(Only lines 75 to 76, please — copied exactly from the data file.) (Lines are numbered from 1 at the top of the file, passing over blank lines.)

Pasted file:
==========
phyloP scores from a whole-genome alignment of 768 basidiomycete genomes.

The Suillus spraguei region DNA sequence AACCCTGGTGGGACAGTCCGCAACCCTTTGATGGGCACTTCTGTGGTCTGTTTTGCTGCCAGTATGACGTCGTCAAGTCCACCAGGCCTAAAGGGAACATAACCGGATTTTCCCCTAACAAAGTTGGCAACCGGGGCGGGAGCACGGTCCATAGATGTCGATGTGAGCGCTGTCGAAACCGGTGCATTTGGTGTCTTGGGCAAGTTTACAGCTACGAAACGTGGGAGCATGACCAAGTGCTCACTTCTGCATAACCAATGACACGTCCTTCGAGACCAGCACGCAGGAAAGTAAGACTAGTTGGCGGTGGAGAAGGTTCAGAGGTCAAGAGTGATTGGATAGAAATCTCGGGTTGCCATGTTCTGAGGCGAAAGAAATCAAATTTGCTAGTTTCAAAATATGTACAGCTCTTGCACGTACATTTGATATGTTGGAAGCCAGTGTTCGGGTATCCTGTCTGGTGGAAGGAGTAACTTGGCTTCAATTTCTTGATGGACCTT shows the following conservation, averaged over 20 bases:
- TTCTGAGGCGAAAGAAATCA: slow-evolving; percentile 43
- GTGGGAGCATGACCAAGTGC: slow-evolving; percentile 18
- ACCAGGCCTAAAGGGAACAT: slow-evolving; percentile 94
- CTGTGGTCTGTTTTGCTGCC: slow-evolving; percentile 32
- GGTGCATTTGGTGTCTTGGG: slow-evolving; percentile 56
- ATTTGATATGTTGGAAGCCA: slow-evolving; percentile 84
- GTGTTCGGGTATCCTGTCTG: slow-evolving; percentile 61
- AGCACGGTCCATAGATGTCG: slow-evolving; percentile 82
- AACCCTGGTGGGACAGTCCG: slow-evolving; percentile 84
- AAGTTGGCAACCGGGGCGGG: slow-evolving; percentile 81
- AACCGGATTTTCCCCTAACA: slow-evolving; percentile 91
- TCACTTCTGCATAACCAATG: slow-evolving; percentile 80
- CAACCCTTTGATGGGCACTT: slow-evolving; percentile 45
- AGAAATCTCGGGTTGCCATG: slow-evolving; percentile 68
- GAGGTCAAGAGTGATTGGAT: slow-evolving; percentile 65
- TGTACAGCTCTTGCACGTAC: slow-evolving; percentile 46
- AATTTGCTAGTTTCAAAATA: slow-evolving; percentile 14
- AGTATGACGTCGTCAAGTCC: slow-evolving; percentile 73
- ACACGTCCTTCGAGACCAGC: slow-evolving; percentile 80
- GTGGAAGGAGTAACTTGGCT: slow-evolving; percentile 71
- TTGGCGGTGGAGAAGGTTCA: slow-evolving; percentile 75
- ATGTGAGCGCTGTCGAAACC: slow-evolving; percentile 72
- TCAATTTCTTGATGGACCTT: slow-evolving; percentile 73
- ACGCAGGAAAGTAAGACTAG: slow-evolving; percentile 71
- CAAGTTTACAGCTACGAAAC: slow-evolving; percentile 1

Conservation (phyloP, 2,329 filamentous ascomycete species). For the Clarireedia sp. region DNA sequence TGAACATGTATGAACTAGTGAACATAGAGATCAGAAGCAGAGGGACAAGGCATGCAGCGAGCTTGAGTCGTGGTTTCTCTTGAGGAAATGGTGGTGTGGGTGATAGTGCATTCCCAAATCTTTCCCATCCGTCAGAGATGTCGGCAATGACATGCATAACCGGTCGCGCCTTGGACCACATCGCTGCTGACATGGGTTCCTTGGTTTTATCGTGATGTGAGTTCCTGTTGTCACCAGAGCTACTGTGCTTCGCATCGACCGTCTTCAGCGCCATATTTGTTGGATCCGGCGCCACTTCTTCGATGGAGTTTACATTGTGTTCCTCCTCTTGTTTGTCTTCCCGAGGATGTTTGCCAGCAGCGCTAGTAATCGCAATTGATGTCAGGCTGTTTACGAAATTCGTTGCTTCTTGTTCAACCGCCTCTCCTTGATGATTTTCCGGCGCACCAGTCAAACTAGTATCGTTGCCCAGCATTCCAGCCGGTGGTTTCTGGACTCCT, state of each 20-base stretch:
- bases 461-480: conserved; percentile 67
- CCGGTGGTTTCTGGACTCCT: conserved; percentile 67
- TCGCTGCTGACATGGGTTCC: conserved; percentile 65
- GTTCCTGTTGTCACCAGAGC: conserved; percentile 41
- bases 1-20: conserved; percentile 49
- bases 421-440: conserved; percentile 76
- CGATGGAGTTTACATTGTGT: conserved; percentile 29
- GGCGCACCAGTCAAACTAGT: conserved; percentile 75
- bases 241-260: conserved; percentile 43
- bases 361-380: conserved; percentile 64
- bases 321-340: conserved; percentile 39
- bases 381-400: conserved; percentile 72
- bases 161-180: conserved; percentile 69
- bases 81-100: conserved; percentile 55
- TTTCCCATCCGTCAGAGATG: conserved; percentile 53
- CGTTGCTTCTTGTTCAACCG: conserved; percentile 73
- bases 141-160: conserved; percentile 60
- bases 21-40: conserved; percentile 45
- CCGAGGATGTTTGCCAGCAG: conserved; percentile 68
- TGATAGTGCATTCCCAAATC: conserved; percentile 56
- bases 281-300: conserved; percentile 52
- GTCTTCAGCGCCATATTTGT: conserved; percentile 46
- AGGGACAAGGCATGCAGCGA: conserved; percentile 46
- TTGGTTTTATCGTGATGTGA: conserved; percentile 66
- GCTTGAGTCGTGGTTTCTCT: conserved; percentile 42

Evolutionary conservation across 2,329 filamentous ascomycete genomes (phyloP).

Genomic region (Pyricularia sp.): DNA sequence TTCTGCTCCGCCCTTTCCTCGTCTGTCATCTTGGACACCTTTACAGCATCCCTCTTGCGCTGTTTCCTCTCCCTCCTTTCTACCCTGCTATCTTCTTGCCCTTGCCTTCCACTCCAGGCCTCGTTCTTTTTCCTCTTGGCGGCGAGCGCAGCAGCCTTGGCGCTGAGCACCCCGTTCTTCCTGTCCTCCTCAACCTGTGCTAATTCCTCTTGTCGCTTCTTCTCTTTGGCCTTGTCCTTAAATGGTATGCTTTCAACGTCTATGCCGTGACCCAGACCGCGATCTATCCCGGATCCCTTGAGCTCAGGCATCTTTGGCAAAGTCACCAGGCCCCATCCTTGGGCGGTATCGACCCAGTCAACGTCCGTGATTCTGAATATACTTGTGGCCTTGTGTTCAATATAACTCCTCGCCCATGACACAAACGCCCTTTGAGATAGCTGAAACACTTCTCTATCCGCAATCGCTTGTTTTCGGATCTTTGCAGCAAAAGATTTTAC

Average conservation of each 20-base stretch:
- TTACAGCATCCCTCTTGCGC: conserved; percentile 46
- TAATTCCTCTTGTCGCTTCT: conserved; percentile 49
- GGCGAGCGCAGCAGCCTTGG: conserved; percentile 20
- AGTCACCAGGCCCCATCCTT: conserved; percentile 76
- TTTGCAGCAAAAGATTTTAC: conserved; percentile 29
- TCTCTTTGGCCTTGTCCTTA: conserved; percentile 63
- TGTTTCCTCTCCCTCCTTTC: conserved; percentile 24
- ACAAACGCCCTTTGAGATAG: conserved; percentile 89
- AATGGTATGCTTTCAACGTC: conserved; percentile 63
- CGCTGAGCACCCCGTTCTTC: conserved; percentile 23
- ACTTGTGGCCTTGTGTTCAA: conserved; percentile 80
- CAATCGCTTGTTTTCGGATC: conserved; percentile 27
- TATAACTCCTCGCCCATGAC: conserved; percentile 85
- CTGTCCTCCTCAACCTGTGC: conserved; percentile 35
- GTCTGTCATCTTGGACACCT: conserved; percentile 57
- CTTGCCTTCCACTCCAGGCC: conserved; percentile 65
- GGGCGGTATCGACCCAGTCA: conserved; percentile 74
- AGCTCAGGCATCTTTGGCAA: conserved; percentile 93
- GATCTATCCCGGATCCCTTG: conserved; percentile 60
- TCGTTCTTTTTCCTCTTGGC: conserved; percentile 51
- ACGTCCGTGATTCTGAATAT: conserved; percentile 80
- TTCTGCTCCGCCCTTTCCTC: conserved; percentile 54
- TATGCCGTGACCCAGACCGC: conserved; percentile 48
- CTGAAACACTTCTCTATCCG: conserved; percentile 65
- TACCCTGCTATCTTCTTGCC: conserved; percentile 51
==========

- GATCTATCCCGGATCCCTTG: conserved; percentile 60
- TCGTTCTTTTTCCTCTTGGC: conserved; percentile 51